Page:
Two unborn babies have had their spinal cords repaired by surgeons – weeks before they took their first breaths.

The operations – the first of their kind in the UK – were performed at London's University College Hospital this summer while the babies were still in the womb.

Both suffered from spina bifida, a condition that develops during pregnancy when the bones of the spine do not form properly, creating a gap that leaves the spinal cord unprotected.

It can cause a baby's spinal fluid to leak and put brain development at risk.

It is usually treated after birth but research shows repairing the baby's spine earlier can stop the loss of spinal fluid and lead to better long-term health and mobility.

Pregnant women in the UK previously had to travel to the US, Belgium or Switzerland for the procedure, which takes around 90 minutes and carries a risk of premature labour.

"We put the mum on some drugs that help relax them, but there is still a risk," said UCLH's Professor Anne David, who has been working for three years to bring the procedure to patients in the UK.

She co-ordinated the surgeries carried out by a 30-strong team from UCLH and Great Ormond Street Hospital, which travelled to Belgium to train at a facility in Leuven, where more than 40 such operations have been carried out.

More than 200 children are born with spina bifida every year in the UK, according to charity Shine.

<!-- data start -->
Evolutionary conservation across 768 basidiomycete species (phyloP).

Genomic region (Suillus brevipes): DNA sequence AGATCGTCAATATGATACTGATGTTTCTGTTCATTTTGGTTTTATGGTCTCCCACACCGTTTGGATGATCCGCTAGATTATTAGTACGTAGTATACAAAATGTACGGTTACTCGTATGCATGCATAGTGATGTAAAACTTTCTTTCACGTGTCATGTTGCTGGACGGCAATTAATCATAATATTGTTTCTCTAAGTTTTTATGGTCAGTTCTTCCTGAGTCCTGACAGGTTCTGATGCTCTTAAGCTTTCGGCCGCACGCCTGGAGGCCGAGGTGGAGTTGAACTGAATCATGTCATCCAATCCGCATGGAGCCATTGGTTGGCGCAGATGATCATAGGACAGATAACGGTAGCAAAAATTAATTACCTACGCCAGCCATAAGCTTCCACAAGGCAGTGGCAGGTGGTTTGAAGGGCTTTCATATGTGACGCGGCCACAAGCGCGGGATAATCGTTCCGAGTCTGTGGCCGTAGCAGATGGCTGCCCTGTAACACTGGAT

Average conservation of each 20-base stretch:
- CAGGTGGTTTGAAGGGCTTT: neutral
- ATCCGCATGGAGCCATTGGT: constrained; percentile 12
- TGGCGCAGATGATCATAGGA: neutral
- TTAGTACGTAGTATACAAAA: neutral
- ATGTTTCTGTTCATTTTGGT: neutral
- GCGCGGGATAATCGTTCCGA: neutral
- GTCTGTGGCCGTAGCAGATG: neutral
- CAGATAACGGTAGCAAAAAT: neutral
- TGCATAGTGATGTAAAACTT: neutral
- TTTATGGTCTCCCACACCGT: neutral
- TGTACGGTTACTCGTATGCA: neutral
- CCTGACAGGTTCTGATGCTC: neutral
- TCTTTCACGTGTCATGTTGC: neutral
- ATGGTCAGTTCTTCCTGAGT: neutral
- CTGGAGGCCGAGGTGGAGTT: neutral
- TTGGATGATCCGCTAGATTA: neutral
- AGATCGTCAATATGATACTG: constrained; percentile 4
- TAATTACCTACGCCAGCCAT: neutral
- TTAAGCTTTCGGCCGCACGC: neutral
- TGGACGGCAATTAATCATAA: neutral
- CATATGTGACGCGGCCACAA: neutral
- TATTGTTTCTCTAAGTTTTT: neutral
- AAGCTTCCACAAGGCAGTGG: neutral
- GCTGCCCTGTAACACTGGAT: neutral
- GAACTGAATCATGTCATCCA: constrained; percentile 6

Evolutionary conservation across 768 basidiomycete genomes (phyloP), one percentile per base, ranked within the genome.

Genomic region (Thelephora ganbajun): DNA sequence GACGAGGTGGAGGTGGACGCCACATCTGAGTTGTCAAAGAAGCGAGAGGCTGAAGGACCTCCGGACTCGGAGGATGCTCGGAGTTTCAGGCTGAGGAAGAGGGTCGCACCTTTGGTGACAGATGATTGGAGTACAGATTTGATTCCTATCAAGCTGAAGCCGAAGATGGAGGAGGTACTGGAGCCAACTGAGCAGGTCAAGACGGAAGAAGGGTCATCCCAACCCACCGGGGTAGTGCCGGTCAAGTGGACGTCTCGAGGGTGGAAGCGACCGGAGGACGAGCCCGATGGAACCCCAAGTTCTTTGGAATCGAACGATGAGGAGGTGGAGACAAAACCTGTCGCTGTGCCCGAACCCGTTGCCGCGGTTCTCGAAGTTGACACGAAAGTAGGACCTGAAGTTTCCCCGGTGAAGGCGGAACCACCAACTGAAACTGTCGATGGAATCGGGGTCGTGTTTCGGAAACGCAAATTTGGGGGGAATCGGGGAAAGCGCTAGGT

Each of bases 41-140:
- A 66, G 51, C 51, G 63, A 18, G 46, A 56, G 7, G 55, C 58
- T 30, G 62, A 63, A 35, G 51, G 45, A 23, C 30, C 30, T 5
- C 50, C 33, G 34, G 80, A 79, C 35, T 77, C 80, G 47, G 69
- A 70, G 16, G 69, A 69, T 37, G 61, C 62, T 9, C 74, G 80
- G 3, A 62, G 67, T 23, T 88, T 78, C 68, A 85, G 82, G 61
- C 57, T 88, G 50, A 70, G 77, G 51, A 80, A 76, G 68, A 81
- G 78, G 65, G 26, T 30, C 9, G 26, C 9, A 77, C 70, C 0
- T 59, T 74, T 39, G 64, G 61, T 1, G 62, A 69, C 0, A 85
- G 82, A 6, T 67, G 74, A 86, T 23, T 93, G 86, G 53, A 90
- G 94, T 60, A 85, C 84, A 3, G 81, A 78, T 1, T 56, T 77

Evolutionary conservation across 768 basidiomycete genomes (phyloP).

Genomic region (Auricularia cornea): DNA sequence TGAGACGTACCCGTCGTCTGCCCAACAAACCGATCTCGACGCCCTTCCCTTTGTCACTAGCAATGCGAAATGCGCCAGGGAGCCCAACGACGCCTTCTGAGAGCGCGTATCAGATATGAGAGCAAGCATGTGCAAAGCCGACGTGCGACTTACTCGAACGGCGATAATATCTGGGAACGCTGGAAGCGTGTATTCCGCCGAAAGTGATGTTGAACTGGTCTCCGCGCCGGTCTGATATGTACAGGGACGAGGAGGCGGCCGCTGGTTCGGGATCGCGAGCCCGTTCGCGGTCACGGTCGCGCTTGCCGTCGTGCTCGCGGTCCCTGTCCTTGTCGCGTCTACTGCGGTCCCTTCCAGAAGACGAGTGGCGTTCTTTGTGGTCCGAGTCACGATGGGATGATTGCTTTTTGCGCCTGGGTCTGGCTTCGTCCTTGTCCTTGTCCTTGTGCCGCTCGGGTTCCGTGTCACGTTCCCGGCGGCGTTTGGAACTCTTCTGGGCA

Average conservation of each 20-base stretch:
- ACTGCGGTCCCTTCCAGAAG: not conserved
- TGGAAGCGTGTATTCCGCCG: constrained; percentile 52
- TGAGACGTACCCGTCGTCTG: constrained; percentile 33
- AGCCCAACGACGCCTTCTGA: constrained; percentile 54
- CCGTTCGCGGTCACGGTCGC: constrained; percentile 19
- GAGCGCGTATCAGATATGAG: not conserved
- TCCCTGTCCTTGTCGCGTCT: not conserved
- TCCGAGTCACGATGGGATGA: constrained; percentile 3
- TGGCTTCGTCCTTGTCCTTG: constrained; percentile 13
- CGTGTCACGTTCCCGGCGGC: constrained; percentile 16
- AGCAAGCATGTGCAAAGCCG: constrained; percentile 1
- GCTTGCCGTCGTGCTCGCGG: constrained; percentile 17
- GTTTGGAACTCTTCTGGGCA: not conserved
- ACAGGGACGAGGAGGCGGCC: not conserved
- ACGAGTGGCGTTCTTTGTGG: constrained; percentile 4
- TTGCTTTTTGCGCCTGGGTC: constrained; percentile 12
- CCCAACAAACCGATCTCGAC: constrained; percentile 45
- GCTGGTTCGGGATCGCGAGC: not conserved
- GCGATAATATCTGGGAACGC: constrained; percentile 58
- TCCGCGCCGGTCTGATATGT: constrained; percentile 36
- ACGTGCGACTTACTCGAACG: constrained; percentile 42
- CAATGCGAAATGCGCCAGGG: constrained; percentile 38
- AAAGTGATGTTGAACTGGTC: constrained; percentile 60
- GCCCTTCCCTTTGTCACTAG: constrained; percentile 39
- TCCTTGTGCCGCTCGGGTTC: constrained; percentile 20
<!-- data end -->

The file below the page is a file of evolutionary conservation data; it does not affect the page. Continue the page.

The roll-out of the pre-birth surgery in the UK comes after a major US trial showed a 50% reduction in the need to have shunts inserted in the brain to drain fluid, a procedure that carries long-term complications.

Children in the US study were also more independent after the surgery, Prof David said.

"There were some children who had grown up following foetal surgery who were walking and you wouldn't expect them to be walking if they hadn't had it," she said.

"So it's important to be able to offer the surgery to patients here in the UK."

The surgeries will be available for suitable patients through the newly established Centre for Prenatal Therapy at UCLH and GOSH, made possible by funding of £450,000 from the hospitals' charities.

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"These vital funds have provided training for the surgical team and will fund surgery for the first 10 patients," said UCLH's clinical director for women's health Professor Donald Peebles.

Frankie Lavis, from Plymouth, was the first British baby to undergo the surgery in Belgium in 2013.

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